It begins in the fog, with a bleak village funeral. In the early hours of the following morning, Merrily Watkins and her daughter Jane are made aware that Aidan Lloyd, son of a wealthy farmer, will not be resting in peace. A rural tradition is displaying its sinister side as an old feud re-ignites. It's already a fraught time for Merrily, her future threatened by a bishop committed to restricting her role as deliverance consultant, or diocesan exorcist. Suddenly there are events she can't talk about as she and Jane find themselves potentially on the wrong side of the law. Meanwhile, DI Frannie Bliss, investigating a shooting, must confront the growth organized crime which is contaminating the countryside. On the Welsh border, the old ways are at war with the modern world. As the days shorten and the fog gives way to ice and snow, Merrily Watkins is drawn into a conflict centered on one of Britain's most famous medieval churches, its walls laden with ancient symbolism.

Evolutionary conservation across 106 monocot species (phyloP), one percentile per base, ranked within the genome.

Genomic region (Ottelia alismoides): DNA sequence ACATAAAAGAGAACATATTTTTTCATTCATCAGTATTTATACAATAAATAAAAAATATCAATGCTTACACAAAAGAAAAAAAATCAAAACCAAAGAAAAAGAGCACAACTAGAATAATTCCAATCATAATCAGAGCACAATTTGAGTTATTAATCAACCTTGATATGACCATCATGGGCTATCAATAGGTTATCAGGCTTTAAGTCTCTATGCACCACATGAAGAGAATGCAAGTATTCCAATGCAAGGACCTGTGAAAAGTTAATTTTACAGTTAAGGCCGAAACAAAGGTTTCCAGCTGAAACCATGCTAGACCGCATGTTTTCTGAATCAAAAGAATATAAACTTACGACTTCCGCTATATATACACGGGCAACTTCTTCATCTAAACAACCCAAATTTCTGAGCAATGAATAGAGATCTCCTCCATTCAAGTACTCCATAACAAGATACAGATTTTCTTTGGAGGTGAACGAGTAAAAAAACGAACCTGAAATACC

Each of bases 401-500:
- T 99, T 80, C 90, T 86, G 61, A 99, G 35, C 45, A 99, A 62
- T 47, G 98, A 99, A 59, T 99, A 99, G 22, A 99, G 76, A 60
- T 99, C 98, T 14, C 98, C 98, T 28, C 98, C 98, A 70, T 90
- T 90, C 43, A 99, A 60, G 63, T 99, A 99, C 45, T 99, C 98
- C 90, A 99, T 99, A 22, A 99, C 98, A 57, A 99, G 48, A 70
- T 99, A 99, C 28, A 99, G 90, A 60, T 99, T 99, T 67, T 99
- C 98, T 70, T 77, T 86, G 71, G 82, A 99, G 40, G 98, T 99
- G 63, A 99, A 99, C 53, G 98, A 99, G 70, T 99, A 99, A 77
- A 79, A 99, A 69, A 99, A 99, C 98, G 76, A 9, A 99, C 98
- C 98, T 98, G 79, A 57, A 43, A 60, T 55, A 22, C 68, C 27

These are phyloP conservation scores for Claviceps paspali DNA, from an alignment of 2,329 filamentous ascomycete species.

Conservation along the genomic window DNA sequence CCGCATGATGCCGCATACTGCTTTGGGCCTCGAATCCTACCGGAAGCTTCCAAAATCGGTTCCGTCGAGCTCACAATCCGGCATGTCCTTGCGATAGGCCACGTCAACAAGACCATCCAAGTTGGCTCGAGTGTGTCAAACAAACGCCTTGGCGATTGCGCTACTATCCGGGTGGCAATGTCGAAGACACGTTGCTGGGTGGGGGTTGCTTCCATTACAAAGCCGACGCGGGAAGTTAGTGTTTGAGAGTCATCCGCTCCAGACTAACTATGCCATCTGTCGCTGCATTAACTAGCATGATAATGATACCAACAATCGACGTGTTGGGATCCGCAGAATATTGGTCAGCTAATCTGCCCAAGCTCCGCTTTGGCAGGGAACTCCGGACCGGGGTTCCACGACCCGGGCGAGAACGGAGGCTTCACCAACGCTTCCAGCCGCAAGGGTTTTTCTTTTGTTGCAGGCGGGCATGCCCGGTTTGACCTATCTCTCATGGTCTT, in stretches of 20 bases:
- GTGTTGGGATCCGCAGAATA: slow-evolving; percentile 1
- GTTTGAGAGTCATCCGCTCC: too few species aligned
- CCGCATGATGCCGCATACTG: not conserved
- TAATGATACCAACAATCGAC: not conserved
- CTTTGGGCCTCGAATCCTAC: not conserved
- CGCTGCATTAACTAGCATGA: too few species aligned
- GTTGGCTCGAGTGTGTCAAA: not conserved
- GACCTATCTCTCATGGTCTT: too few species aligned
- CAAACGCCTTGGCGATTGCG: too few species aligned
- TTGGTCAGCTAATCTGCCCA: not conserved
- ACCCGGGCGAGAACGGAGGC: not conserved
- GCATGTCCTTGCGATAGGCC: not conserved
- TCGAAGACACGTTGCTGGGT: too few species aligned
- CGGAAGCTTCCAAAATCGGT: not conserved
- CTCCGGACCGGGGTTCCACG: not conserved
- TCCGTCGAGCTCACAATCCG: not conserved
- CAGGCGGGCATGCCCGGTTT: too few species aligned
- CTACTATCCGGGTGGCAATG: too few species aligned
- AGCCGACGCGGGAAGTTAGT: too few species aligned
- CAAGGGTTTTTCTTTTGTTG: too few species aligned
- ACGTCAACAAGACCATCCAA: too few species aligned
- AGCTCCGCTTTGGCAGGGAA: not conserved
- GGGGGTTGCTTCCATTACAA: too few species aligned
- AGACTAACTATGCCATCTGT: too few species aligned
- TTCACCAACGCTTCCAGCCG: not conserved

Rickman effectively builds on the creepy opening of his 15th mystery featuring Anglican minister Merrily Watkins (after 2015's Friends of the Dusk). Merrily, whose parish is near the Welsh border, feels guilty about the poor quality of the funeral she conducted for Aidan Lloyd, a young man who died after being struck by a van. She didn't know him, and his surviving family provided few details about his life. Merrily, who specializes in helping her flock deal with paranormal experiences, was also unsettled by Aidan's father's whisper at the graveside that his son was taken by the devil. Soon after, Merrily and her daughter, Jane, respond to noises in the cemetery abutting the vicarage, only to see "men like dark hawks under tall hats, moving like figures on a Victorian automaton, closing sluggishly together and then parting to expose in grey light the suggestion of a face" dancing on Aidan's grave. Merrily's search to understand what she witnesses in the cemetery coincides with efforts of more conventional clergy members to "fit the Church into the real world" (i.e., rid the ministry of "loonies" like herself). As usual, Rickman makes suspension of disbelief easy in his combining of natural and supernatural phenomena.